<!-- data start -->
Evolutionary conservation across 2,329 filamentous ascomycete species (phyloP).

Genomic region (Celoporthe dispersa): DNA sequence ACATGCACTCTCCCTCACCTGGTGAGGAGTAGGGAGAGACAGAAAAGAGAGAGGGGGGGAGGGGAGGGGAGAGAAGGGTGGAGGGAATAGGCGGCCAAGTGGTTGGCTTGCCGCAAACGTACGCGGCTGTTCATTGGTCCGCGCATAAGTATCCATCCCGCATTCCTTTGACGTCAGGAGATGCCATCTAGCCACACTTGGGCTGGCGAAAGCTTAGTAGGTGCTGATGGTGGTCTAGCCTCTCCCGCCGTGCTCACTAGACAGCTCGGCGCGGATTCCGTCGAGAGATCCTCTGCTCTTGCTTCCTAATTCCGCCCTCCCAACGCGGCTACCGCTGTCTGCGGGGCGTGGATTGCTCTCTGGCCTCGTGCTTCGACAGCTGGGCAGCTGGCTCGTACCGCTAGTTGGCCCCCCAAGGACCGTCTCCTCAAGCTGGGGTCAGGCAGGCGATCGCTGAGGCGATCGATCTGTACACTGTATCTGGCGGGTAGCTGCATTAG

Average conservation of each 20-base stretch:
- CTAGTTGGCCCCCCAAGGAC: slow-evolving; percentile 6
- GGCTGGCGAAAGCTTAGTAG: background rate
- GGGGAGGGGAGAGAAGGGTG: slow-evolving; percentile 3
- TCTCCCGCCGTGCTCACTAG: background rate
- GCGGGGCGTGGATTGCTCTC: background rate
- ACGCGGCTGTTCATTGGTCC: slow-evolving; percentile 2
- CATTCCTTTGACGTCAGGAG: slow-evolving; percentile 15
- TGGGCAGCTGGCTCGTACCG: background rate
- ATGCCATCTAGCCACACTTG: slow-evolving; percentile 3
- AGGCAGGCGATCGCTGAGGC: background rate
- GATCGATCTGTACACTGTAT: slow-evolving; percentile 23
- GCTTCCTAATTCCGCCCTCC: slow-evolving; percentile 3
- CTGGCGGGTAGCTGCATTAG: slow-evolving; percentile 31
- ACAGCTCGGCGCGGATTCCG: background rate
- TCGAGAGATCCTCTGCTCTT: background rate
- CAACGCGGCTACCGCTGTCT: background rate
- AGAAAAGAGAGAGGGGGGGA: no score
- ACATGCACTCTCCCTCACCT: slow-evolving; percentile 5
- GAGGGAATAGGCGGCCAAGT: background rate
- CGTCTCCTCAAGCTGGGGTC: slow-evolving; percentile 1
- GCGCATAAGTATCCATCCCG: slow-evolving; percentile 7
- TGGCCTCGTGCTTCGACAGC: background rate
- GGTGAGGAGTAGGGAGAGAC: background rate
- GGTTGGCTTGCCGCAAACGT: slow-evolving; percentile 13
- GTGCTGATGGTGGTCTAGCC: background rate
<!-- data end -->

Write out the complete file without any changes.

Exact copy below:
Evolutionary conservation across 2,329 filamentous ascomycete species (phyloP).

Genomic region (Celoporthe dispersa): DNA sequence ACATGCACTCTCCCTCACCTGGTGAGGAGTAGGGAGAGACAGAAAAGAGAGAGGGGGGGAGGGGAGGGGAGAGAAGGGTGGAGGGAATAGGCGGCCAAGTGGTTGGCTTGCCGCAAACGTACGCGGCTGTTCATTGGTCCGCGCATAAGTATCCATCCCGCATTCCTTTGACGTCAGGAGATGCCATCTAGCCACACTTGGGCTGGCGAAAGCTTAGTAGGTGCTGATGGTGGTCTAGCCTCTCCCGCCGTGCTCACTAGACAGCTCGGCGCGGATTCCGTCGAGAGATCCTCTGCTCTTGCTTCCTAATTCCGCCCTCCCAACGCGGCTACCGCTGTCTGCGGGGCGTGGATTGCTCTCTGGCCTCGTGCTTCGACAGCTGGGCAGCTGGCTCGTACCGCTAGTTGGCCCCCCAAGGACCGTCTCCTCAAGCTGGGGTCAGGCAGGCGATCGCTGAGGCGATCGATCTGTACACTGTATCTGGCGGGTAGCTGCATTAG

Average conservation of each 20-base stretch:
- CTAGTTGGCCCCCCAAGGAC: slow-evolving; percentile 6
- GGCTGGCGAAAGCTTAGTAG: background rate
- GGGGAGGGGAGAGAAGGGTG: slow-evolving; percentile 3
- TCTCCCGCCGTGCTCACTAG: background rate
- GCGGGGCGTGGATTGCTCTC: background rate
- ACGCGGCTGTTCATTGGTCC: slow-evolving; percentile 2
- CATTCCTTTGACGTCAGGAG: slow-evolving; percentile 15
- TGGGCAGCTGGCTCGTACCG: background rate
- ATGCCATCTAGCCACACTTG: slow-evolving; percentile 3
- AGGCAGGCGATCGCTGAGGC: background rate
- GATCGATCTGTACACTGTAT: slow-evolving; percentile 23
- GCTTCCTAATTCCGCCCTCC: slow-evolving; percentile 3
- CTGGCGGGTAGCTGCATTAG: slow-evolving; percentile 31
- ACAGCTCGGCGCGGATTCCG: background rate
- TCGAGAGATCCTCTGCTCTT: background rate
- CAACGCGGCTACCGCTGTCT: background rate
- AGAAAAGAGAGAGGGGGGGA: no score
- ACATGCACTCTCCCTCACCT: slow-evolving; percentile 5
- GAGGGAATAGGCGGCCAAGT: background rate
- CGTCTCCTCAAGCTGGGGTC: slow-evolving; percentile 1
- GCGCATAAGTATCCATCCCG: slow-evolving; percentile 7
- TGGCCTCGTGCTTCGACAGC: background rate
- GGTGAGGAGTAGGGAGAGAC: background rate
- GGTTGGCTTGCCGCAAACGT: slow-evolving; percentile 13
- GTGCTGATGGTGGTCTAGCC: background rate